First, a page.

In recent years, a great deal of research has been published linking Lipitor (atorvastatin) use and new onset diabetes. Unfortunately, Lipitor warning labels have inadequately represented these risks, and a number of Lipitor diabetes lawsuits have been filed. Lipitor (atorvastatin) is in a class of cholesterol-lowering drugs called “statins,” and are among the world’s most widely prescribed. Atorvastatin is one of the most powerful in this group. Here, I summarize a few studies I read today concerning statin drugs and diabetes. For more studies about Lipitor and diabetes, follow the preceding link.
First, a study titled “Diagnosis, prevention, and management of statin adverse effects and intolerance: Canadian Working Group Consensus update.” by G.B. Mancini and a team of researchers from Vancouver, published in the December, 2013 edition of The Canadian Journal of Cardiology. Here, researchers state, “The Proceedings of a Canadian Working Group Consensus Conference, first published in 2011, provided a summary of statin-associated adverse effects and intolerance and management suggestions. In this update, new clinical studies identified since then that provide further insight into effects on muscle, cognition, cataracts, diabetes, kidney disease, and cancer are discussed. Of these, the arenas of greatest controversy pertain to purported effects on cognition and the emergence of diabetes during long-term therapy.” (emphasis added)
Clearly, diabetes was a well-known risk of statin use at the time. Mancini et al. (2013) also note that compared to the statin effect on cognition, “the linkage between statin therapy and incident diabetes is more firm.”
Next, a study by DH Katz et al. published in the April, 2014 edition of Journal of Cardiovascular Pharmacology and Therapeutics, titled “Addressing Statin Adverse Effects in the Clinic: The 5 Ms.”. The Katz (2014) team purports that,“Before initiating therapy, however, it is critical that physicians and patients discuss 4 key topics: (1) the benefit of ASCVD risk reduction, (2) medication adverse effects, (3) drug-drug interactions, and (4) patient preferences.” That sounds all well and good, isn’t profound, and frankly probably is how all drugs are (or ought to be prescribed).
They continue, “To facilitate discussion of statin adverse effects, we present here an evidence-based review of the 5 Ms of statin adverse effects: metabolism, muscle, medication interactions, major organ effects, and memory.” (Because everyone likes a little alliteration.)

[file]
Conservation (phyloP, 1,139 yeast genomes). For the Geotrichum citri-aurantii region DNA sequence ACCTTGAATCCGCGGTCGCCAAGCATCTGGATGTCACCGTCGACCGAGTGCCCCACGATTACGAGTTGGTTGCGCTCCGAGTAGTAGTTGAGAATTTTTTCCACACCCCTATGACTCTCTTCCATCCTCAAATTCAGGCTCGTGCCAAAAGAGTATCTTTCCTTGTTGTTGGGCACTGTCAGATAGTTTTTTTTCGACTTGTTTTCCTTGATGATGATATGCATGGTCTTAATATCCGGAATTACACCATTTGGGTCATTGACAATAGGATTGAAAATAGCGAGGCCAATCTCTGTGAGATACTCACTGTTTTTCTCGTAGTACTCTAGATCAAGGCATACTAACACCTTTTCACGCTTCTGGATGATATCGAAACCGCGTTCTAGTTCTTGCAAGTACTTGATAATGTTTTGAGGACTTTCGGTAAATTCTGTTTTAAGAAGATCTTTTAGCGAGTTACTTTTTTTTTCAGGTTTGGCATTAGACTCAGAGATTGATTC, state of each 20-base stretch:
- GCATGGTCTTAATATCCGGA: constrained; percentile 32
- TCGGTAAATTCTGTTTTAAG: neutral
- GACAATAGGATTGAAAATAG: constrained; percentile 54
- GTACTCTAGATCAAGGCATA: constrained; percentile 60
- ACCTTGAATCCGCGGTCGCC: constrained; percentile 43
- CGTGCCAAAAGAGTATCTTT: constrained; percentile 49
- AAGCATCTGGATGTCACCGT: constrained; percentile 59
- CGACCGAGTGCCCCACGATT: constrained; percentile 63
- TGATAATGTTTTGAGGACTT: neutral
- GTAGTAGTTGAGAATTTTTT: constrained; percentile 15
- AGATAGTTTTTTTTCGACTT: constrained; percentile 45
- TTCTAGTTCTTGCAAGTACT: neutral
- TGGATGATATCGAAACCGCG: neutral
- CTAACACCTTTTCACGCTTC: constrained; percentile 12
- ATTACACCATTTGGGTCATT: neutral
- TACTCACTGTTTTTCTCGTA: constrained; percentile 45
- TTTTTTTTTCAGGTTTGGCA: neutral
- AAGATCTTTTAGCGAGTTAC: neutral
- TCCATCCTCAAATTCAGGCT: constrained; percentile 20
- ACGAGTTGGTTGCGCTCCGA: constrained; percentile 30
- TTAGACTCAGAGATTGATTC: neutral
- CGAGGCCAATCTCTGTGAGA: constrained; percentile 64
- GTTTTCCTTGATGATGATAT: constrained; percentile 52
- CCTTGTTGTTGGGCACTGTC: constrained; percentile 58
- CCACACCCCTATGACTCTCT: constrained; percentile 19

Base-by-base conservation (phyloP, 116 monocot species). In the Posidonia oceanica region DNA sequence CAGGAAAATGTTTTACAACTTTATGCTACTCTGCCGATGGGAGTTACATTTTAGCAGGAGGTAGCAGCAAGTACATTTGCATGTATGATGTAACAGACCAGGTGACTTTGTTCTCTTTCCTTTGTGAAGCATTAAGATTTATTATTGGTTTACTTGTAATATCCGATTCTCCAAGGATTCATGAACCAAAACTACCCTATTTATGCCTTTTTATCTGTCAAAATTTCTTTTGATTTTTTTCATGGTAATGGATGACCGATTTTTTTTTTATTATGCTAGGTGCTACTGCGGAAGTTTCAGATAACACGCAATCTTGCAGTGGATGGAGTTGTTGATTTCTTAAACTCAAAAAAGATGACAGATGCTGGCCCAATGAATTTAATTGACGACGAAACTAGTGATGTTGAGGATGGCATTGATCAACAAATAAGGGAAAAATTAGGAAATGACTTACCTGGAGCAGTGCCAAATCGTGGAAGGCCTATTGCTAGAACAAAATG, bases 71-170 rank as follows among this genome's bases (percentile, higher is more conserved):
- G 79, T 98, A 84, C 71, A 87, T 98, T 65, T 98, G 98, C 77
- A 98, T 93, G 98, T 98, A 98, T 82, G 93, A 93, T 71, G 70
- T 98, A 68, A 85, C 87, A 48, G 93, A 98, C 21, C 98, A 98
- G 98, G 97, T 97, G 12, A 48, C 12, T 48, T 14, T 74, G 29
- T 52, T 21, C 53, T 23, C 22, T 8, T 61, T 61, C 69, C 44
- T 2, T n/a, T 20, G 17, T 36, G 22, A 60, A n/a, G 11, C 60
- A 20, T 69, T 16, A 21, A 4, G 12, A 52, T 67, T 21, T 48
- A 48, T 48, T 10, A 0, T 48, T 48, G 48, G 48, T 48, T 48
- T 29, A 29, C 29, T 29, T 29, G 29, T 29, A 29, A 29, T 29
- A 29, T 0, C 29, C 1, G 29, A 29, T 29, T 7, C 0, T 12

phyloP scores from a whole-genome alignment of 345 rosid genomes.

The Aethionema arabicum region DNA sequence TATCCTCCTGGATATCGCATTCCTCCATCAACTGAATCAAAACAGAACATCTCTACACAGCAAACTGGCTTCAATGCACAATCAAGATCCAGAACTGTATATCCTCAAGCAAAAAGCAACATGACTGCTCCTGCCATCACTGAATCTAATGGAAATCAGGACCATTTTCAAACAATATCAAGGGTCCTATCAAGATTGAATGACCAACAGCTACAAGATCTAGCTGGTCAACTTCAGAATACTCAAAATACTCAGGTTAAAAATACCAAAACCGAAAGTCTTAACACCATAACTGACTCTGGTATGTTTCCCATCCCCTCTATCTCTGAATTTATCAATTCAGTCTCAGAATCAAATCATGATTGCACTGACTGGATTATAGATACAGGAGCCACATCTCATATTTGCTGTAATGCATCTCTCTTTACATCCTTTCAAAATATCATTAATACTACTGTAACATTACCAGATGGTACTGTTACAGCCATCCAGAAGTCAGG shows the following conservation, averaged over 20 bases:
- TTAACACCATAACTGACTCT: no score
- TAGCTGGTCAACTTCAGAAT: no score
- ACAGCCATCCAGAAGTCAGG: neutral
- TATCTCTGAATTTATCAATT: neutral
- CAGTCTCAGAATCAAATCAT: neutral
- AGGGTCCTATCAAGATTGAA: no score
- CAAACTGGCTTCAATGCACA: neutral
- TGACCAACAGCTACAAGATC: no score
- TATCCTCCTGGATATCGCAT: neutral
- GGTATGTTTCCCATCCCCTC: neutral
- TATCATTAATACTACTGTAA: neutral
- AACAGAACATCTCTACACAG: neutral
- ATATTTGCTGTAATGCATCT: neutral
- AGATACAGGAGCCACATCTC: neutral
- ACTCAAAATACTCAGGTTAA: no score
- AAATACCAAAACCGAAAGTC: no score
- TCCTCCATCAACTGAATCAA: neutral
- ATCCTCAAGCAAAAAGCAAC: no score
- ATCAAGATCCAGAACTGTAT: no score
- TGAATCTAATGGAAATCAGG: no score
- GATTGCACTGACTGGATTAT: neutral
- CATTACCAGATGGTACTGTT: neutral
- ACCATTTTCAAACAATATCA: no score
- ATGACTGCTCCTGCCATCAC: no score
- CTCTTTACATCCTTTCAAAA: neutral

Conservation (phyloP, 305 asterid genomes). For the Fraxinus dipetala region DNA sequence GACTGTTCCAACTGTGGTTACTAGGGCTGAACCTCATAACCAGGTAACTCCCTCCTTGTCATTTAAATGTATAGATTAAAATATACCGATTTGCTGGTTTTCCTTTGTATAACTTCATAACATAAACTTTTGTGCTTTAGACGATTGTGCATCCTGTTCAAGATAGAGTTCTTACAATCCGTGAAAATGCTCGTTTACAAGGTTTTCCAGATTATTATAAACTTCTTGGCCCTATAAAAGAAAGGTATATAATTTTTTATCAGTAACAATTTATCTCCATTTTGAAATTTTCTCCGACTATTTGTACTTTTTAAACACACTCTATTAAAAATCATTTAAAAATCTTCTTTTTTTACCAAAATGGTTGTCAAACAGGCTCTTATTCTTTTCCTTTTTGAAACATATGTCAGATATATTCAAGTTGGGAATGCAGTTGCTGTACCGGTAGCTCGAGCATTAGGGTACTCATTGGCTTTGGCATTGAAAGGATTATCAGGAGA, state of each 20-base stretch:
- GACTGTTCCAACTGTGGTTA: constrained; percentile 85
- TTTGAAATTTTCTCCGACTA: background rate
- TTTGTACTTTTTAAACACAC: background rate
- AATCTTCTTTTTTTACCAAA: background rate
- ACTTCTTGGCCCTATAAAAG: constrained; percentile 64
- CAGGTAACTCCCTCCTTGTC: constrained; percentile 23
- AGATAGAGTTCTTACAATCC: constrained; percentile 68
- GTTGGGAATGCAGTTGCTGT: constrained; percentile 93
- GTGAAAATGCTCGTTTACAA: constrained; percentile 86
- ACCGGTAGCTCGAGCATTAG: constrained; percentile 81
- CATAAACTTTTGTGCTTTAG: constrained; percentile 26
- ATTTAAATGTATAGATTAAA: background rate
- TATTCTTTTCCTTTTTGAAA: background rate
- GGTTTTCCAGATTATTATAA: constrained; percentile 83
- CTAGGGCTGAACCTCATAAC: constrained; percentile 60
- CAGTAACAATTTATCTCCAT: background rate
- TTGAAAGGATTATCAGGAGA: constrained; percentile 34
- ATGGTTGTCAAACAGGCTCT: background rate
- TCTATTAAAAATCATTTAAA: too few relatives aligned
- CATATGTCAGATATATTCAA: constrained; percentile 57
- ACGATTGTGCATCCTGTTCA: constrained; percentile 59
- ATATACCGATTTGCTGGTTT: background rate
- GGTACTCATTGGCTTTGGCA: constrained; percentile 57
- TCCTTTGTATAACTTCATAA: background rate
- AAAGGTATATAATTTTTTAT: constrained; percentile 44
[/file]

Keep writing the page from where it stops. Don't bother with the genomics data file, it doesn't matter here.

Atop their list of adverse statin considerations stood, “Metabolism.” The team writes, “‘Metabolism’ represents the small risk of new-onset diabetes that comes with statins”. Again, it is quite clear that diabetes has been well-established as a statin side effect.
Among other concerns, Katz et al. (2014) cites the following: “‘Major organ effects’ prompt the physician to review the possibility of a transient transaminitis as well as the recent observation of rare acute kidney injury with statin use. Both are rare and do not require routine monitoring. Finally, ‘memory’ references the recent observational data suggesting statins may contribute to memory loss and confusion, both of which have not been observed in RCTs and resolve with drug cessation.”
And lastly, a piece by T.F. Whayne, Jr. et al. titled “Problems and Possible Solutions for Therapy with Statins.” appearing in the June, 2013 The International Journal of Angiology. This team of researchers from The University of Kentucky (Lexington) cites many problems with statin drugs of which clinicians ought be aware: “Liver inflammation can occur with statins but is of minimal concern; frequently, statins alleviate the problem. Unless liver transaminases are over three times normal, a statin should be prescribed, if indicated.”
They cite, “Symptoms of statin-related myopathy are of more concern than stated by pharmaceutical companies. Occurrence of myopathy symptoms, estimated to be up to 10.4%, can decrease statin adherence of high CV risk patients.”
And of course, Whayne Jr. et al. (2013) note: “With diabetes mellitus (DM), statins can increase incidence”. References to cognitive impairment with statin therapy are made as well
Due to the fact that many people have used statin drugs unaware of these and other risks, a number of Lipitor diabetes lawsuits have been filed. If you or a loved one used Lipitor and received a diabetes diagnosis, please do not hesitate to contact our team of Lipitor diabetes lawyers at the information provided below. We have the experience, resources, and skills required to win the justice you deserve.
(855) 452 – 5529
Our Lipitor Lawsuit Information page is a great place to start if you have any questions about Lipitor.